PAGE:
[Bingham says if States cannot deny citizens of other States their privileges and immunities, why not allow Congress to enforce these rights – this the 14th amendment would do.]
6.”As a further security for the enforcement of the Constitution, and especially of this sacred bill of rights, to all the citizens and all the people of the United States, it is further provided that the members of the several State Legislatures and all executive and judicial officers, both of the United States and of the several States, shall be bound by oath or affirmation to support this Constitution. The oath, the most solemn compact which man can make with his Maker, was to bind the State Legislatures, executive officers, and judges to sacredly respect the Constitution and all the rights secured by it.”
[Bingham considered the bill of rights as the federal embodiment of the privilege and immunities of the citizens of the United States. And the oaths at the State level required officers of the State to uphold the Constitution i.e. privilege and immunities]
Summery: Bingham (author of the 14th amendment) states: 1.The States by Article IV of the US Constitution are to uphold the privileges and immunities of citizen of other states (and their own) 3. A citizens privileges and immunities comes from the Declaration’s clause “life, liberty, and the pursuit of happiness.” 4. The federal Bill of Rights is a fulfillment of the privileges and immunities as granted by the Declaration of 1776. 5. If the States fail in enforcing the privileges and immunities clauses, the 14th Amendment would allow Congress to force the States to uphold them.
Corfield v. Coryell 1824
Justice Washington “The inquiry is, what are the privileges and immunities of citizens in the several States? We feel no hesitation in confining these expressions to those privileges and immunities which are, in their nature, fundamental; which belong, of right, to the citizens of all free governments; and which have, at all times, been enjoyed by the citizens of the several States which compose this Union, from the time of their becoming free, independent, and sovereign.”
“Privileges and immunities” are fundamental rights. Fundamental implies immutable and God given rights, and which no nation has a right to abridge or violate.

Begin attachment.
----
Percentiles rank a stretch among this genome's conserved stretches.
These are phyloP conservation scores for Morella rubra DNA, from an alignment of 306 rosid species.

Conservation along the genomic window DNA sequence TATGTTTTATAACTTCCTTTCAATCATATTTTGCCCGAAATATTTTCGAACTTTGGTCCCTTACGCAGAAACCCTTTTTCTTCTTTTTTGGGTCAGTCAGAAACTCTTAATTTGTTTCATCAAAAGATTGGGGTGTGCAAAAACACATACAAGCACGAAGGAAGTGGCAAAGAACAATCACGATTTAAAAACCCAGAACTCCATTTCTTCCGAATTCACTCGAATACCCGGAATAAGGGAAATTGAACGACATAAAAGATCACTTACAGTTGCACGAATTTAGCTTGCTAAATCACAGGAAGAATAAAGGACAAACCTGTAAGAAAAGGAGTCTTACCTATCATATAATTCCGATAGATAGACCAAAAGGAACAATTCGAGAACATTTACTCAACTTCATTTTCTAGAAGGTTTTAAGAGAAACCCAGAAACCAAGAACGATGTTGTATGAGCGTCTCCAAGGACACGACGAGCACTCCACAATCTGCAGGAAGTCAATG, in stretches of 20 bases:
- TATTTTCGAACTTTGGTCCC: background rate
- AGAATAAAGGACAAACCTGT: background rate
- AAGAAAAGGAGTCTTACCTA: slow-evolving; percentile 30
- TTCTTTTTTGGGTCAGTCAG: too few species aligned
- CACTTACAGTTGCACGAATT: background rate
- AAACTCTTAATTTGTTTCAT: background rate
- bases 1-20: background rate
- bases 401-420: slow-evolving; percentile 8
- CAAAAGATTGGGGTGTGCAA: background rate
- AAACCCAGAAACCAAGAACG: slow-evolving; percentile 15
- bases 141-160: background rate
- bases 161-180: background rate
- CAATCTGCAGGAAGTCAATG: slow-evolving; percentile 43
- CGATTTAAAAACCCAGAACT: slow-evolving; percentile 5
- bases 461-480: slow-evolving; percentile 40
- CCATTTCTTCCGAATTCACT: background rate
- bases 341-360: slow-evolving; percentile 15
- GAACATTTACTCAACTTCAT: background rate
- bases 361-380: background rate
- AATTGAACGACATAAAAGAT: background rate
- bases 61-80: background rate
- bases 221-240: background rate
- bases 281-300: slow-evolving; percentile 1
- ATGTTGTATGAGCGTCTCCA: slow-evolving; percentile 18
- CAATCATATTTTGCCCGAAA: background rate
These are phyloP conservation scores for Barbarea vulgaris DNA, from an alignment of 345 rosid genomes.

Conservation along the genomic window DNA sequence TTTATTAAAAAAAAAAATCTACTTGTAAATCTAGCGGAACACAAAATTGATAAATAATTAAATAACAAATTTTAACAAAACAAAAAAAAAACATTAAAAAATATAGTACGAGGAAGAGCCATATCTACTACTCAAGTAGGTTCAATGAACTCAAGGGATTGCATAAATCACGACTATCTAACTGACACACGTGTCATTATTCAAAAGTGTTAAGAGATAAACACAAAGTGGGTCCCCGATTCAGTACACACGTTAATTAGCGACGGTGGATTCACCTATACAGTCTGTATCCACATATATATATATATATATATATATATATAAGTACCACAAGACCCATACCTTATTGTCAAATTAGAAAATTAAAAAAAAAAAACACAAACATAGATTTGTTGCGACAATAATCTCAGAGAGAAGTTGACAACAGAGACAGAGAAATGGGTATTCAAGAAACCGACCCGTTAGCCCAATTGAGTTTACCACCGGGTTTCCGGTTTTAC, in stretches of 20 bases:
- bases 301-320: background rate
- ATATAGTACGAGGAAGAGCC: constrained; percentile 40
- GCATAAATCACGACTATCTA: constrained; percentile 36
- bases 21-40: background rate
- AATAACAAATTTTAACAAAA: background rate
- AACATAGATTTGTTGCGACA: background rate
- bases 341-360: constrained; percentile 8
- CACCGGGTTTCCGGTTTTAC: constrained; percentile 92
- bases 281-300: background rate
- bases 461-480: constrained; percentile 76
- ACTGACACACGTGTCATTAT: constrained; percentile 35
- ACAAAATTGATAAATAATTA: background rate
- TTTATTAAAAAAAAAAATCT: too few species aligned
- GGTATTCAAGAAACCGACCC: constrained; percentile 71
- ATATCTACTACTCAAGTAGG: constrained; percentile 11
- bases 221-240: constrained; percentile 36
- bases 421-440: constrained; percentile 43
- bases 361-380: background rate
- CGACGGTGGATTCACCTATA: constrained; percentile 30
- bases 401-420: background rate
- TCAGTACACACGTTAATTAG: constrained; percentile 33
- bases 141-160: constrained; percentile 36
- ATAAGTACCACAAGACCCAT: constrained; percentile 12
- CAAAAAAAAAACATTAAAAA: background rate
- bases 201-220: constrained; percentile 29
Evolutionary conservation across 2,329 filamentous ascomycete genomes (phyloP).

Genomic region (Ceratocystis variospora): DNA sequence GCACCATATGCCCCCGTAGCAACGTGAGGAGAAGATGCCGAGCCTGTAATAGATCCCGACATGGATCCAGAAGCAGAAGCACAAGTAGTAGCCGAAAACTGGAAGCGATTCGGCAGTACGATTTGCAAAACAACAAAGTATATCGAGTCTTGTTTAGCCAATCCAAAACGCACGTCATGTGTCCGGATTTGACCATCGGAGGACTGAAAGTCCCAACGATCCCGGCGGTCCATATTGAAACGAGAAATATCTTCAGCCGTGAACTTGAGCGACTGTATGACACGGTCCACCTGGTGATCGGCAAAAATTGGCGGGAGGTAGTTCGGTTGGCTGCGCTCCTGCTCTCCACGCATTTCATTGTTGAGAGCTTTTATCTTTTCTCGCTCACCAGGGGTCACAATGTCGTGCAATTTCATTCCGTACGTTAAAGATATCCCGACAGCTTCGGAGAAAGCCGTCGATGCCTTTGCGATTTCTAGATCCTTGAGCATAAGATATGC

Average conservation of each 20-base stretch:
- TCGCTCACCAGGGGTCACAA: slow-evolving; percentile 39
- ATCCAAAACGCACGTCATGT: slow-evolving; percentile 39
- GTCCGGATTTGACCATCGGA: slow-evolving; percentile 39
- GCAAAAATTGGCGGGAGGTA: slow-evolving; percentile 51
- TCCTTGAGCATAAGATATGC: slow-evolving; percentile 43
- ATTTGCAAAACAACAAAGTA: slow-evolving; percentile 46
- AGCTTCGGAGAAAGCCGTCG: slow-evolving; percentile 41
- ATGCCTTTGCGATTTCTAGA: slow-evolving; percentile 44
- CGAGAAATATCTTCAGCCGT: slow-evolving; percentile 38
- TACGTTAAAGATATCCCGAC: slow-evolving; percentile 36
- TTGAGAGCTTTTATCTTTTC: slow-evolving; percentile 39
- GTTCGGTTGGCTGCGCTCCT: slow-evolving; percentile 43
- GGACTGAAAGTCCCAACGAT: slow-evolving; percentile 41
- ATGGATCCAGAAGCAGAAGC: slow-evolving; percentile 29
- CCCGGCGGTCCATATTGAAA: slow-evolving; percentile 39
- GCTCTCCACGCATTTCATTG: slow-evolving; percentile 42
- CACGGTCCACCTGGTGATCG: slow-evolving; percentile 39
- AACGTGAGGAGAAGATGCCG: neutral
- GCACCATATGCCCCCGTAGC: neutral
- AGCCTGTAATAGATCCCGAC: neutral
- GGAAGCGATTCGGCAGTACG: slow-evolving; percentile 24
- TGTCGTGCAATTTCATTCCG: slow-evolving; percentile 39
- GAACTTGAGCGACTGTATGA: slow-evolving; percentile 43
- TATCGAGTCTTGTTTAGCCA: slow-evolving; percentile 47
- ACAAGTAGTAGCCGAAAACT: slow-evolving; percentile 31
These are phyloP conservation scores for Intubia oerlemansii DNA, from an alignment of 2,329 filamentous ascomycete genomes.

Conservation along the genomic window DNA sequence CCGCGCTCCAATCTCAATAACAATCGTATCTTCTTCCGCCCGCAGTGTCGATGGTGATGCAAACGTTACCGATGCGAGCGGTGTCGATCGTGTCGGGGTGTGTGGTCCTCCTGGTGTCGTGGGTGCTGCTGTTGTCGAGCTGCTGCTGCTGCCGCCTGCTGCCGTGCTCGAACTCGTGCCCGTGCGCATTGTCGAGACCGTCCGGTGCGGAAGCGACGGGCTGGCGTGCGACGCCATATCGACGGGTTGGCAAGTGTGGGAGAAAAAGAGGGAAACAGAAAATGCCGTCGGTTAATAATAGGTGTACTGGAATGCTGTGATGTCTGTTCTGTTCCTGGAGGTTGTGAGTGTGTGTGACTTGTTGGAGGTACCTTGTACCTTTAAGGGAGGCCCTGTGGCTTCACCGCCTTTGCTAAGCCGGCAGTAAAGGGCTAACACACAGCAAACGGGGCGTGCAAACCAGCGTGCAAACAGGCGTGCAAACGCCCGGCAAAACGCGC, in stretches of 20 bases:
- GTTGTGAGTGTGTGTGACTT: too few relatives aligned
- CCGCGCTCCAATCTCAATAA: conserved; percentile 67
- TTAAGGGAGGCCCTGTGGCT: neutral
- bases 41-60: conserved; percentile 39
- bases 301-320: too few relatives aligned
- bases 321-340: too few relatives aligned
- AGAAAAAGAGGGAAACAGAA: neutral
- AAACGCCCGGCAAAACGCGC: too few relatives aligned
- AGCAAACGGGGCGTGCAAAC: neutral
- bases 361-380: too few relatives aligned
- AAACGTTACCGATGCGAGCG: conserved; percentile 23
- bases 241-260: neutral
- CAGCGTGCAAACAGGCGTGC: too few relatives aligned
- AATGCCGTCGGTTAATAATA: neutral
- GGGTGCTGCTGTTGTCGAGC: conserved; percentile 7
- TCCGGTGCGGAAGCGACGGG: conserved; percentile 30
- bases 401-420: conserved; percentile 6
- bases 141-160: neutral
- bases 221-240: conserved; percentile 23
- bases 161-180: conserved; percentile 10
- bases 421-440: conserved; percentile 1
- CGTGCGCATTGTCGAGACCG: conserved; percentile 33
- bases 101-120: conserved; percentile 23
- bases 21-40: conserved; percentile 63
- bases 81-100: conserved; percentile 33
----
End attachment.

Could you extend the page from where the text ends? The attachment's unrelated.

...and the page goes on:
American received these fundamental rights from the time of becoming “free, independent, and sovereign” this is a direct reference to the Declaration of Independence which states that our fundamental rights are the “Inalienable right” granted by the Creator and from a moral rectitude as defined by the Supreme Judge.
Supreme Court – Slaughter-House Cases (1872)
[1.] “The second clause (14th Amendment) protects from the hostile legislation of the States the privileges and immunities of citizens of the United States, as distinguished from the privileges and immunities of citizens of the States.
These latter, as defined by Justice Washington in Corfield v. Coryell, and by this court in Ward v. Maryland, embrace generally those fundamental civil rights for the security and establishment of which organized society is instituted, and they remain, with certain exceptions mentioned in the Federal Constitution, under the care of the State governments, and of this class are those set up by plaintiffs.
[2.] The privileges and immunities of citizens of the United States are those which arise out of the nature and essential character of the national government, the provisions of its Constitution, or its laws and treaties made in pursuance thereof, and it is these which are placed under the protection of Congress by this clause of the Thirteenth amendment.
Notes:  The Court recognizes that the “privileges and immunities” of Article IV as fundamental rights of the social compact. America’s social compact is the Declaration. Fundamental rights are understood to be immutable rights because they are God given according to the Declaration. It is unfortunate that the Court did not express this legitimate tie of fundament rights and the Declaration, perhaps they though it too obvious.
 In explaining the “privilege and immunities clause” for the “citizen of the United States” of the 14th amendment, The Court fails to make the direct link to Declaration clause “life, liberty, and pursuit of Happiness” as the author of the 14th, Bingham, has intended. The Court has begun a process of making the intent of the 14th amendment, and specifically the privilege and immunities clause, invisible to future judicial opinions and causing an extinction in the common knowledge among the citizenry.
The American System: The principles of the Declaration says all men are created equal, and that Americans receive their inalienable rights from a Creator, and their national rectitude is defined by a Supreme Judge, and as a nation, we are under the laws of nature and nature’s God. Theses principles are executed in the US Constitution’s privilege and immunities clause of Article IV S.2 and of the 14th amendment of the US Constitution. Additionally, the subscription clause of the US Constitution reads “in the Year of our Lord one thousand seven hundred and Eighty seven and of the Independance of the United States of America the Twelfth” locks textually the American System in place by declaring Jesus as “our Lord,” and the words “Independence…the Twelfth,” forges an invincible bond to the Declaration of 1776.